> Artificial or illusion of texture on 2D surfaces

  Texture also exists on 2D surfaces. It is usually a result of drawing or painting the real texture. It is the illusion of texture. Using values and colour, the impression of texture can be created even if the surface of the base is still flat and smooth.


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2D Project 1: My Line is Emo – Execution

So, I decided to add in an execution post. Here I will be elaborating on the creation of each line in my final work. For my main thought processes and elaboration on my theme, you can check the process post and for a short summary of everything, check out my final post!

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This is a summarised table form of my final work layout. Before going into making the final prints themselves, I would do several tryouts on loose sheets of paper. I also tried different backings. For some of the lines, I replicated an existing texture that I have from previous experiments. In these cases I did the patterns first and associated it with a sea creature afterwards. 

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Journal page recording my thought processes as I started on the final strips.


To represent clouds, I tore cotton pads into thin strips and placed it onto an ink-rolled linoleum tile. Then I placed a backing of choice on top of it and used the roller to transfer the ink onto the backing. I tried a couple of different backings, from normal cartridge paper, to newsprint and tracing paper.

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From left to right, cartridge paper, tracing paper (but clouds not defined enough), final print used.

Eventually I chose the tracing paper as the backing as it gives a slightly translucent effect that I felt fits the quality of soft clouds. I also included a layer of white cartridge paper behind it so that the line will look lighter in shade. To the sky line, I assigned the emotion relief, as I felt that the open sky is very liberating. Every time I go for a dive, when I resurface and take a gasp of breath, I would feel a huge sense of relief. Relief that I am still alive, relief that I could breathe again.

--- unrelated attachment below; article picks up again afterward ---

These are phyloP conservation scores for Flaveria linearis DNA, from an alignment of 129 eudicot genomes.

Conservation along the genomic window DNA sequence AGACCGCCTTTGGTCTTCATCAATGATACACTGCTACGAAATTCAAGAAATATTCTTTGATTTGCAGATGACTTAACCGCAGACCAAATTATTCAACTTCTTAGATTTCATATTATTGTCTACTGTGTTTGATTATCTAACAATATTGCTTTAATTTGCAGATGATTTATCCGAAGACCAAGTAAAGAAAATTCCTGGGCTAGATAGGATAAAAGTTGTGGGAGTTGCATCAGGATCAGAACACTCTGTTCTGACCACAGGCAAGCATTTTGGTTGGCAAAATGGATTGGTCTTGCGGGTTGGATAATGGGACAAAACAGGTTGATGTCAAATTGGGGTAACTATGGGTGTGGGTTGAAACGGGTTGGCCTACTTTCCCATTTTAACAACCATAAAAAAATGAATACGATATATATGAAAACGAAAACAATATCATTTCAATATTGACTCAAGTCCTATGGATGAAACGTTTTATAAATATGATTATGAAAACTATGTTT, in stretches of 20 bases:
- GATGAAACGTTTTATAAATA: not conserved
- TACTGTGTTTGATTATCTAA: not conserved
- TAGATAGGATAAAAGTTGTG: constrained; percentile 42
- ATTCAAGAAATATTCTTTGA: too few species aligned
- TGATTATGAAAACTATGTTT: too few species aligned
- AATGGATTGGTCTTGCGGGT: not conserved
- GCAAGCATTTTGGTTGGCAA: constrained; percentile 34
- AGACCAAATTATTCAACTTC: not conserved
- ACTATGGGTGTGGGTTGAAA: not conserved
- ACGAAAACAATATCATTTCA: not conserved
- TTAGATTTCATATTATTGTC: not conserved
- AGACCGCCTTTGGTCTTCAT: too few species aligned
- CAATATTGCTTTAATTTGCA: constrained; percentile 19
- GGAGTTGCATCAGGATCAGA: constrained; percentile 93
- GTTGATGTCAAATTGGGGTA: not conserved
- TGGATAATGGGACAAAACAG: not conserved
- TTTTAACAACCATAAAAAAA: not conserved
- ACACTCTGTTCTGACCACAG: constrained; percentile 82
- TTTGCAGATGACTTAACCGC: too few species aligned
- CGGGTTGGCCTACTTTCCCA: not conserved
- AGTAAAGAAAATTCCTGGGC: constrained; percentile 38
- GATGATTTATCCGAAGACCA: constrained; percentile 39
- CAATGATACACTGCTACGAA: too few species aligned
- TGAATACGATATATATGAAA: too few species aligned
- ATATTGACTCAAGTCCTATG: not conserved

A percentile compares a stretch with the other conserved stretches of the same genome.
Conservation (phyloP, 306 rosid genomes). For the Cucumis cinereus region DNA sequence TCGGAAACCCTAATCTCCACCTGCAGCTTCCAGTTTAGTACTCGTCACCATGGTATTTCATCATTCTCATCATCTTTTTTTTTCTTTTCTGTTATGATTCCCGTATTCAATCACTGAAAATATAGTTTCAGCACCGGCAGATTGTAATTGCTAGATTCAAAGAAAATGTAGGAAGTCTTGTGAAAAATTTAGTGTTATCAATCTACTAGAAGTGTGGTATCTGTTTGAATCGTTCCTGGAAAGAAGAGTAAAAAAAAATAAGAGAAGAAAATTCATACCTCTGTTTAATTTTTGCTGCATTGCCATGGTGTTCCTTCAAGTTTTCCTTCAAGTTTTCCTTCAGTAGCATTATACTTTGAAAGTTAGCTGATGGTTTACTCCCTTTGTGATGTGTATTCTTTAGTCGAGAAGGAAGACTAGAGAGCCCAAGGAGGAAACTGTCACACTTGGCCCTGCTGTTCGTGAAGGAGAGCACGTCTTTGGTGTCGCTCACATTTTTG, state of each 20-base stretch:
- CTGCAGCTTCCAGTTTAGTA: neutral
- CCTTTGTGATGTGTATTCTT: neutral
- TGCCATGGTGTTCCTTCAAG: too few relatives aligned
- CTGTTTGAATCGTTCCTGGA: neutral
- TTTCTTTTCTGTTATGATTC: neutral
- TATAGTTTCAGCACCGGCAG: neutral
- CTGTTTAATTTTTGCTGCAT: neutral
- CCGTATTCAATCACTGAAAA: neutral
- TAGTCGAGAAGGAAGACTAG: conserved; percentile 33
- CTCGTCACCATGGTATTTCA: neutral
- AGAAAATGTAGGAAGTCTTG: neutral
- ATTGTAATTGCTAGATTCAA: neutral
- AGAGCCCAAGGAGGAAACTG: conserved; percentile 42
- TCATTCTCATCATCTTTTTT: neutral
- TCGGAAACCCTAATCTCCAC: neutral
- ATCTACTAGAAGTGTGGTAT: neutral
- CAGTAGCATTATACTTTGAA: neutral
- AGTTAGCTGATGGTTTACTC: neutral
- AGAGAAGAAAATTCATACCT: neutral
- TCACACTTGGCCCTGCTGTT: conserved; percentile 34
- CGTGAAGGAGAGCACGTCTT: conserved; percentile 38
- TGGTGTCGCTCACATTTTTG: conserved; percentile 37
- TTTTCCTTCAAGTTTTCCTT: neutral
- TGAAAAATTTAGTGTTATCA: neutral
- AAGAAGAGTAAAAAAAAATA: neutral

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Bliss is represented by waves, the boundary between sky and sea. I like watching the waves move about, whether it is still or turbulent. There is this hypnotising feel waves give you. I particularly like standing by the shore, gazing at the waves lapping at my feet, which makes me feel as if I the ocean was pulling me in its embrace and letting me go, pulling me in and bringing me back to shore, while in actuality I was just standing there, still. The waves make me feel happy, in a lighthearted way.

To achieve the mark, I cut the outline of the waves on a waste sheet of newsprint and laid it over a sheet of cartridge paper. Then I used a toothbrush, dipped it in Chinese ink, and started flicking the brush all over to create an ocean spray effect. 




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I made the same type of marks during the first monoprinting session, and thought that it reminded me of Nemo from “Finding Nemo”, so I recreated the mark, but this time using a cotton bud to create the lines. I had to make sure to put enough pressure so that the ink would be removed from the lino.

To me, the verticality of the lines represent the action of going upwards, and this symbolises positivity.  This highlights how we tend to look “upwards” when we are happy, and especially when we are elated, we tend to brighten up and become positive in our disposition! 



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This line was one of the more complicated ones in terms of execution. There were several steps to it as I did a collage of several prints. I wanted to recreate the ethereal, flowy quality of jellyfish. I was cleaning ink off the table using wet tissue and found that it created a pretty cool texture on the table surface. Just out of curiosity, I put a sheet of paper over it and pressed. The result was a cool exact water droplet texture replica as shown in the bottom right picture. I thought that it looked like the frills of a jellyfish. I decided I would need a base layer so I tried to drip more diluted ink (top left picture) and then pressed the paper on top of it. The results were as shown in the two other pictures, a cool marbling effect with a softness to it that I felt could represent a jellyfish. I did more of the water droplet texture print on tracing paper, and using a penknife, created frill- like strips out of the print. In the end, the collage consisted of the water marbling print as the base layer, frills from the water droplet prints on cartridge and tracing paper, and also drawn lines using an ink pen.


The resulting collage felt very whimsical and intense, since there are so many elements to it. I likened this to the feeling of infatuation over someone you love, as it is almost as if there is an overwhelming sensation of emotions.